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India’s grand designs for solar energy as a key contributor for the country’s electricity definitely requires that the government provide hefty incentives and subsidies – this much was fairly well known even when the National Solar Mission was announced.

How much would the subsidy be? The latest I heard was Rs 82000 crores, for achieving 200 GW by 2050 (20 GW by 2020, 100 GW by 2030). This assumes that This assumes that the cost of generation from solar technologies will reduce roughly 9% every year going from Rs 16.50 per KWh to Rs 2.5 KWh in 20 years.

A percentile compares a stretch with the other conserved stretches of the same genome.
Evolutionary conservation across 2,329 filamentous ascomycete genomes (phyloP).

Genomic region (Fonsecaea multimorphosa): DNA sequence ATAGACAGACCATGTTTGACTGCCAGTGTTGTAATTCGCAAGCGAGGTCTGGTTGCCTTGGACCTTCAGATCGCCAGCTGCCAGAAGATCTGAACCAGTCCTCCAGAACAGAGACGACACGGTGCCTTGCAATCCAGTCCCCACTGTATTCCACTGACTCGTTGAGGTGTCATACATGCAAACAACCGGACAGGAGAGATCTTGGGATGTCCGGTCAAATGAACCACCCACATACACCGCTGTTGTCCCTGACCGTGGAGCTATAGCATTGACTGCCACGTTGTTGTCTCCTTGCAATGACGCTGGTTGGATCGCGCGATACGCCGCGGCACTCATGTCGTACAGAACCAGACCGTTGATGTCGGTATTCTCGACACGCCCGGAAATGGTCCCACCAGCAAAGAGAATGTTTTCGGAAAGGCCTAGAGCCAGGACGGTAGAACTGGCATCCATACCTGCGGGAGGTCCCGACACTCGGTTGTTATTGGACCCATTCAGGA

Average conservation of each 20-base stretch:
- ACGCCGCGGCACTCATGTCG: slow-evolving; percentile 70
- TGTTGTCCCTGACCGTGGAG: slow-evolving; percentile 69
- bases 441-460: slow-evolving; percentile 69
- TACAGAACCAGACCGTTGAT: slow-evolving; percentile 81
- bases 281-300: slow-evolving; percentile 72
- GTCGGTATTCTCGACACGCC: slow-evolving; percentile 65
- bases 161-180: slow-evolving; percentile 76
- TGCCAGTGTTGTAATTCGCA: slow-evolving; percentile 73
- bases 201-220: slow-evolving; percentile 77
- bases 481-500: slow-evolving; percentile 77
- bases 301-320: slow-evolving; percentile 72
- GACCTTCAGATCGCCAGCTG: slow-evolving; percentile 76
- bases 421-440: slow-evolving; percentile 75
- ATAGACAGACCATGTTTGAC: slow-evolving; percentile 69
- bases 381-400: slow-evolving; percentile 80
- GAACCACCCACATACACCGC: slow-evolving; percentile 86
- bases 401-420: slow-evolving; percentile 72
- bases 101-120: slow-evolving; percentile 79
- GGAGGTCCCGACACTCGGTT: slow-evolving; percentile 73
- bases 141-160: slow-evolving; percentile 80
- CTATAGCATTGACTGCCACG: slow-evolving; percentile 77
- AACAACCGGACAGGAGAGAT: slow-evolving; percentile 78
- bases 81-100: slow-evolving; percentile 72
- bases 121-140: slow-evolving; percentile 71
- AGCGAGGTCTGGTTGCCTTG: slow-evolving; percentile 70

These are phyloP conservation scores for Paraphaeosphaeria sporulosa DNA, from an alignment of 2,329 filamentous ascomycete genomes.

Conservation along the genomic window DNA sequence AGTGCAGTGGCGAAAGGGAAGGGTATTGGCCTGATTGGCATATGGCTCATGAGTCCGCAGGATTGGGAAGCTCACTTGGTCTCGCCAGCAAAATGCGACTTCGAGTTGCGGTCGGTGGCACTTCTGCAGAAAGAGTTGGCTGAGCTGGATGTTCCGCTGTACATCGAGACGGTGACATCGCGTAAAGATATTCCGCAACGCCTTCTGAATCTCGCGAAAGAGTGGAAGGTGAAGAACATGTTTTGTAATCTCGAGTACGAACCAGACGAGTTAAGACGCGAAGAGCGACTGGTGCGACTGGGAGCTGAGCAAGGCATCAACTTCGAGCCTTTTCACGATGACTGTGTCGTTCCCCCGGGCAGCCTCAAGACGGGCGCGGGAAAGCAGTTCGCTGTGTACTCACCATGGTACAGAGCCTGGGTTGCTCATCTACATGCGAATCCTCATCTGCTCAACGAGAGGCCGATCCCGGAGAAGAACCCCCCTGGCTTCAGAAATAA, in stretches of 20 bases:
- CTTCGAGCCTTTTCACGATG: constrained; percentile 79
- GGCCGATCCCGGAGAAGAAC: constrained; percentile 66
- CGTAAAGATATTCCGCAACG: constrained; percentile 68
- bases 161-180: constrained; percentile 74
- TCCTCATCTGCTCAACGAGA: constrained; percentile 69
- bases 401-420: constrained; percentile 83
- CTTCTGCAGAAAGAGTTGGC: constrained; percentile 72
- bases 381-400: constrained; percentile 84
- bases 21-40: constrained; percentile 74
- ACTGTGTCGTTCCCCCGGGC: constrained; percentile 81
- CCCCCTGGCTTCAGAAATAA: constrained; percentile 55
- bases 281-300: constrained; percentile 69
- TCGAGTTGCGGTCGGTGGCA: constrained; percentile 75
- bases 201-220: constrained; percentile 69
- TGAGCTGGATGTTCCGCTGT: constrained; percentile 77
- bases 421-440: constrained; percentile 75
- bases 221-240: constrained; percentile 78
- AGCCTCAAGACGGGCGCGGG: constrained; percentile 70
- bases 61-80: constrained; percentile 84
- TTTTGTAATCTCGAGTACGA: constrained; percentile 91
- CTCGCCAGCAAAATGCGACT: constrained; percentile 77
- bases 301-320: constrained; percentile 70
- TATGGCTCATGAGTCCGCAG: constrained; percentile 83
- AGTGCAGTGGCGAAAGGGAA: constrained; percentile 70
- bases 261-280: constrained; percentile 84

I think this is a clear overestimation of technological possibilities and thus an underestimate of costs. Even with similar ambitious assumptions, let’s look at some scenarios and see what happens to the subsidies: 1 MW of solar energy currently costs about $6 million capex. So let me assume it will be $ 6 million for 5% of the goal, $ 5 million for 10%, 4 million for 20%, 3 million for 20% and 1 million for the rest. This will mean a total investment of $430 billion. Assume the govt gives a 10% subsidy, that alone will be $ 43 billion, or over Rs 150,000 crores at current exchange rates. The subsidy will likely be more than 10%.

So Rs 82,000 crores is really unrealistic. But well, 200 GW by 2050 from practically nothing today will sound equally unrealistic as well for folks who know how our good government works and implements visions!

Anyway, there are folks who think the whole solar energy subsidy business needs a rethink, even at Rs 82000 crores.

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